Drummer Kobie Watkins, born and raised in Chicago, has toured and recorded with a number of well-known musicians like Sonny Rollins, Bobby Broom (he plays on the three Bobby Broom albums which I have in my collection), Kurt Elling, Branford Marsalis and Joe Lovano. He presents here his first album with his Grouptet.
The Kobie Watkins Grouptet includes:
- Kobie Watkins – drums
- Justin Nielsen - piano
- Ryan Nielsen - trumpet
- Jonathan Armstrong – saxophone
- Aaron Miller - bass
The album was released on May 15 and contains nine originals, along with a great new arrangement of ‘Manteca.’
The first song on the album is called “Catch This” and starts with an easy latin groove with a clear focus on the percussive playing of Kobie. The first solo goes to the trumpet followed by the bass with nice kicks from the horns, all very easy and laid-back. Dynamics increase a little with the piano and saxophone solo. Then at around 5:00 min an extensive latin outro starts and the jazz band sounds now like a salsa band. Kobie told me that “… the end section and the overall energy is from a place I grew up as an upcoming professional in and throughout Chicago. The latin late nights in the latin clubs where music, dance and language never slept. “
The album continues with “The City”. This is my first highlight of the album. A pushing groove by Kobie, a beautiful melody perfectly arranged in two voices and great modal solos, especially by Justin Nielsen on piano leave no doubt that we have here a band of true masters at work. Kobie explained me that this song is about his adventurous feelings when traveling and coming into The City.
“The groove is something I created, working on a Sonny Rollins tune. Playing with him when I created this tune inspired how I arranged the song.”
He also told me this song could last for hours, the modal form leaves plenty of space for the musicians to improvise extensively. On the album unfortunately the fun is over after 7:20 mins.
The next song is called “Movement” and it is the title song of the album. This song is composed around a bass line Kobie wrote in 2007. It starts polyrhythmic, as Kobie said in an “afrocentric feeling” and then after 2 mins it changes to an elegiac unaccompanied piano solo that gets more and more intensive, drums, bass and later the whole band steps in and plays again briefly the theme. The next solo part is a duet between saxophone and Ryan Nielsen on flugelhorn. The outro of the tune is a perfect drum solo with kicks form the band.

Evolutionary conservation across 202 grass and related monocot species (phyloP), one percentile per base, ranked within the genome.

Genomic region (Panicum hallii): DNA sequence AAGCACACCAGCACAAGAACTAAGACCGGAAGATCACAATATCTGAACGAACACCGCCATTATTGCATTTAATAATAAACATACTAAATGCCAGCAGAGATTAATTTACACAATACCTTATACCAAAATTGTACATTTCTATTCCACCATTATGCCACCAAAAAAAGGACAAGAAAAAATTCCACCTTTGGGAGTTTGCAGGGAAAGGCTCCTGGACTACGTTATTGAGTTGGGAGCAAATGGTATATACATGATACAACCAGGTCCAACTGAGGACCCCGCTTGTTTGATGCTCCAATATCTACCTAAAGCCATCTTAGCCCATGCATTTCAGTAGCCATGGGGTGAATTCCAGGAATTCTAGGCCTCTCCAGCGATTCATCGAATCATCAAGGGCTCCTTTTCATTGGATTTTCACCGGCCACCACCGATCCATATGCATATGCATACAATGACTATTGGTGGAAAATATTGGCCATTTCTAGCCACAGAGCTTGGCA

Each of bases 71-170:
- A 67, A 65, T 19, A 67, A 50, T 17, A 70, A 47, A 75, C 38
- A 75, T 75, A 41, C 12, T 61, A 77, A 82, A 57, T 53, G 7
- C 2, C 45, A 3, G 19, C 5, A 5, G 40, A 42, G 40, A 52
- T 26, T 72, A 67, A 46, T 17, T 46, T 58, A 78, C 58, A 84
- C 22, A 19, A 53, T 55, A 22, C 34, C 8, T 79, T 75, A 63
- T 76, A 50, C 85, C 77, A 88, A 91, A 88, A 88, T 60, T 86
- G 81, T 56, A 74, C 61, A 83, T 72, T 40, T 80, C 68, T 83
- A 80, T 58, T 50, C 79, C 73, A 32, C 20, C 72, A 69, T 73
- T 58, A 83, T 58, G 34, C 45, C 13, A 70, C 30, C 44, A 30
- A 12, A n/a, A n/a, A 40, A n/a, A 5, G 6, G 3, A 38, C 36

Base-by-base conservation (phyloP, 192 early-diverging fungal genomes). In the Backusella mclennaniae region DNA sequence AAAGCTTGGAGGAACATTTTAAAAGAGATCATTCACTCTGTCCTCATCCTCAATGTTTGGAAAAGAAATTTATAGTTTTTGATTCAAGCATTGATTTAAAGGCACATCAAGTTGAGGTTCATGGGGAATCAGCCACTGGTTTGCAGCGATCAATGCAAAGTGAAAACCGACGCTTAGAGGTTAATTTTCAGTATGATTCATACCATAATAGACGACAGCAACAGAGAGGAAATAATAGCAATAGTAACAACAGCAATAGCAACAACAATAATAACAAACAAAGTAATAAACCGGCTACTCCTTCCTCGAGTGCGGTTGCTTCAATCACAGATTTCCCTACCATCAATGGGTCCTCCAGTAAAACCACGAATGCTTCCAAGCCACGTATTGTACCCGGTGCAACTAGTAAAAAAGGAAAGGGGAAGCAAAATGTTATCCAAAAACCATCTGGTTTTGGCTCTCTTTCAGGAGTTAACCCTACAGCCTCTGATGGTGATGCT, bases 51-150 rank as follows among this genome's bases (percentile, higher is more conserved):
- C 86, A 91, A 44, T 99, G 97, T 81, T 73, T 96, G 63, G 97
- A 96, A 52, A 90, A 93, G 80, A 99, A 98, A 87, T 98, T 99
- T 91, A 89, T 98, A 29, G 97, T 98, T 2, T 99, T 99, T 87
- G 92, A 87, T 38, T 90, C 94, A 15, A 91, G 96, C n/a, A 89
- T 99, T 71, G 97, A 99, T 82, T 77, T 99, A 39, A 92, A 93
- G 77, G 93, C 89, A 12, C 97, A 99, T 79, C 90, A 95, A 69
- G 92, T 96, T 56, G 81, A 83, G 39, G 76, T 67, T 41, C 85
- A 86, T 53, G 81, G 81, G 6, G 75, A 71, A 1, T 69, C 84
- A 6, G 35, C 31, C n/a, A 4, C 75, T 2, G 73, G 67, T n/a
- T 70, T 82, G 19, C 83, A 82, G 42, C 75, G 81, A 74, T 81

“Six Moods”, the next tune is a ballad in 6/8 that changes to 5/4. A great melody and nice harmonic changes. Beautiful solos by piano, saxophone and flugelhorn. Kobie wrote this song in 2012 and he started it “… with me singing into my phone while driving a long distance. This was a song created from a somber mood swing… I tend to have from time to time…nothing serious.” But no somberness from my point of view, just a great melody and excellent solos.
The album continues with “Ga-Rum-Ban” a fast and furios tune with solos from saxophone, trumpet and a breathtaking piano in dialog with the drums.
“Inner Motion” is the next song and as before, the bass line was the starting point of the composition. A soft song with a complex bass line and a simple melody above. Justin Nielsen plays very tastefully on a Rhodes. Great dynamics in the trumpet and saxophone solos, this song is another highlight of the album.
The album continues with the tune “Rivet”. The bass is again the origin of the tune. Kobie told me that this song was created in 2016 during a long drive. And this tune feels like a long drive, very steady even a little bit monotonic, “flowing sound” as Kobie explained.
“MBDC” comes next and unfortunately neither me nor Kobie are able to explain to you what this acronym stands for. The song was written in 2008 while Kobie was in Zimbabwe. It has a very energetic rhythm with a simple melody and eloquent drum fills. Quite remarkable is the saxophone solo in this song where Jonathan Armstrong and Kobie push each other and create great dynamics and incredible energy.
“Falling Upward” is the last original from Kobie Watkins on this album. This tune is based on a pushing groove and it is one more time Jonathan Armstrong who soaks up this energy and plays another astonishing solo. The song closes with soft piano chords and you have the impression of a show coming to an end.
However, there is the encore: “Manteca” by Dizzy Gillespie returns to where we started, to the dancers in the latin clubs where music never sleeps This famous jazz standard starts with a long groove intro. The head is played as a dialog between piano and saxophone, the B part is split between saxophone and trumpet similar to the original version. Great dynamic solos come from piano, saxophone and trumpet before the band returns to the steady groove from the beginning.
And if that is not enough there is another song available on bandcamp. It is called “Prayer for Peace” and was composed by Justin Nielsen. A beautiful and noble ballad with great harmonies and an incredible solo by Ryan Nielsen on flugelhorn.
Not much to say anymore about this album: there is an extraordinary drummer who found congenial musicians and the result is an outstanding album full of energy and positive vibrations.
Here is a nice video from Kobie Watkins with some more information about this album:
And finally a playlist on Spotify: